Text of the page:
Action
    Action: drop
    Log: checked
    Log Prefix: ADBLOCK
  Comment: Adblock drop

Make sure that our DHCP clients are using our Mikrotik as a DNS server:

WinBox > IP > DHCP Server > Networks > Edit Primary Network
  DNS Servers: <your Mikrotik IP>

Make sure that our Mikrotik is using OpenDNS for DNS lookups:

WinBox > IP > DNS
  Servers: 208.67.222.222
           208.67.220.220
  Allow Remote Requests: checked

Force all of our clients on the network to use our DNS, even if they try to use their own DNS servers:

WinBox > IP > Firewall > NAT > Add [+]
  General
    Chain: dstnat
    Dst. Address: [!] <your Mikrotik IP>
    Protocol: 6 (tcp)
    Dst. Port: 53
    In. Interface: <your LAN bridge/interface>
  Action
    Action: redirect
    To Ports: 53
  Comment: DNS Redirect (TCP)
WinBox > IP > Firewall > NAT > Add [+]
  General
    Chain: dstnat
    Dst. Address: [!] <your Mikrotik IP>
    Protocol: 17 (udp)
    Dst. Port: 53
    In. Interface: <your LAN bridge/interface>
  Action
    Action: redirect
    To Ports: 53
  Comment: DNS Redirect (UDP)

Hooray!  Now all of your network clients should be forced to use your Mikrotik’s DNS server which will use static entries for the known advertising/malware domains.

You will also be performing DNS lookups using OpenDNS, so you can setup an OpenDNS account and provide additional web content filtering using OpenDNS.  By default, OpenDNS will only filter out the really bad stuff such as known malware sites.  You have to enable additional content filtering under your OpenDNS account if you want a more strict web content filtering policy.

 Caveats

  • This method does not auto update.  There is a limit to what Mikrotik can handle as far as processing scripts and automating this.  You can find guides online for setting up a .php script on your own webserver to automatically download malware domain lists and create Mikrotik’s .rsc config for you.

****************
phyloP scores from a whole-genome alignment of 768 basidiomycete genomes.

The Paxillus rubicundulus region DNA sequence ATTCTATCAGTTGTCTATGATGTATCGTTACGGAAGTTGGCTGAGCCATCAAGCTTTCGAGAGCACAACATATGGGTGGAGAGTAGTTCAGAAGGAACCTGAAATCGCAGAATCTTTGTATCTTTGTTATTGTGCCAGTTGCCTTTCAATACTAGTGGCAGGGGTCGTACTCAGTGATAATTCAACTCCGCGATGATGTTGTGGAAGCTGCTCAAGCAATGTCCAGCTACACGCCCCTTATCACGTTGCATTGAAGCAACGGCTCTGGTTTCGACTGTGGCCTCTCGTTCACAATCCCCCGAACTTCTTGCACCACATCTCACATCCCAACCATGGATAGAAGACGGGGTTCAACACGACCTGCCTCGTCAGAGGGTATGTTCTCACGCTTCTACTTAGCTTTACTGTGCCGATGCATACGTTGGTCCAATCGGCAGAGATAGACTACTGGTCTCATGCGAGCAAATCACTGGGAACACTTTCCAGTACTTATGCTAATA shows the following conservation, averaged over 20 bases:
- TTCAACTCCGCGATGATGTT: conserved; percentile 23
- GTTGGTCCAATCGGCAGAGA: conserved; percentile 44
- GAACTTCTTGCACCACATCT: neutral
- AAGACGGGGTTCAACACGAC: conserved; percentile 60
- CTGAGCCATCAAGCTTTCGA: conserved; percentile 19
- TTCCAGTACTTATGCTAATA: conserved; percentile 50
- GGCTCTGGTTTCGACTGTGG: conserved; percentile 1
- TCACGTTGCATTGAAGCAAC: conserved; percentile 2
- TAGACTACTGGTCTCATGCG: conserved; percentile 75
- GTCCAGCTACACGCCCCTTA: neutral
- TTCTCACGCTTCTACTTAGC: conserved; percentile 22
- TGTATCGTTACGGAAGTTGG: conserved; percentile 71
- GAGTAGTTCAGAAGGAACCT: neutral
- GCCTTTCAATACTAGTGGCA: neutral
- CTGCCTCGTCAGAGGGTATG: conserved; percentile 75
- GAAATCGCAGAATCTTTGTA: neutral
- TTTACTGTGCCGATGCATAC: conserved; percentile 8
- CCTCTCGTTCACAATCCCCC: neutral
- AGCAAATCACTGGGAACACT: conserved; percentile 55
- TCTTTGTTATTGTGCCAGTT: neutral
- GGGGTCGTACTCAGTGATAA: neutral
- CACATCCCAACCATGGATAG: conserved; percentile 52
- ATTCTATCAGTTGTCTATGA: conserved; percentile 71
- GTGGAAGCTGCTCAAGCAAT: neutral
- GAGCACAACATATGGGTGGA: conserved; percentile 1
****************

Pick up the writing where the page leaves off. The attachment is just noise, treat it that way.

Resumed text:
• Your device must have at least 64 MB RAM free.  Mikrotik’s DNS caching takes a lot of RAM.  It loads the entire static DNS list (13,000+ domains) into memory upon boot and does not read them from file when performing DNS lookups.  I have limited my domain list in the .rsc to only the list from http://winhelp2002.mvps.org/hosts.htm because of this.  There are guides out there that let you have lots of domain lists, but your Mikrotik’s performance will suffer and require more RAM.
  • Your Mikrotik will take longer to reboot.  Because the entire list is loaded into memory at boot, you will have a longer reboot cycle while the entire list is loaded into memory.  This setup on my RB951Ui-2HnD increased the reboot time from about 5-10 seconds to about 60 seconds.  Again, I am only using one domain list, there are guides out there that have 3-4 different domain lists and I would expect longer reboot times  and higher memory usage to reflect even more entries.
  • Some websites will complain you are adblocking.  Even if you disable other adblock browsing plugins, some websites will still complain.  I have also seen some video websites not playing videos because they are trying to show an ad before the video.  You can look into what domain is being used and disable or delete the static DNS entry to allow the website’s ads.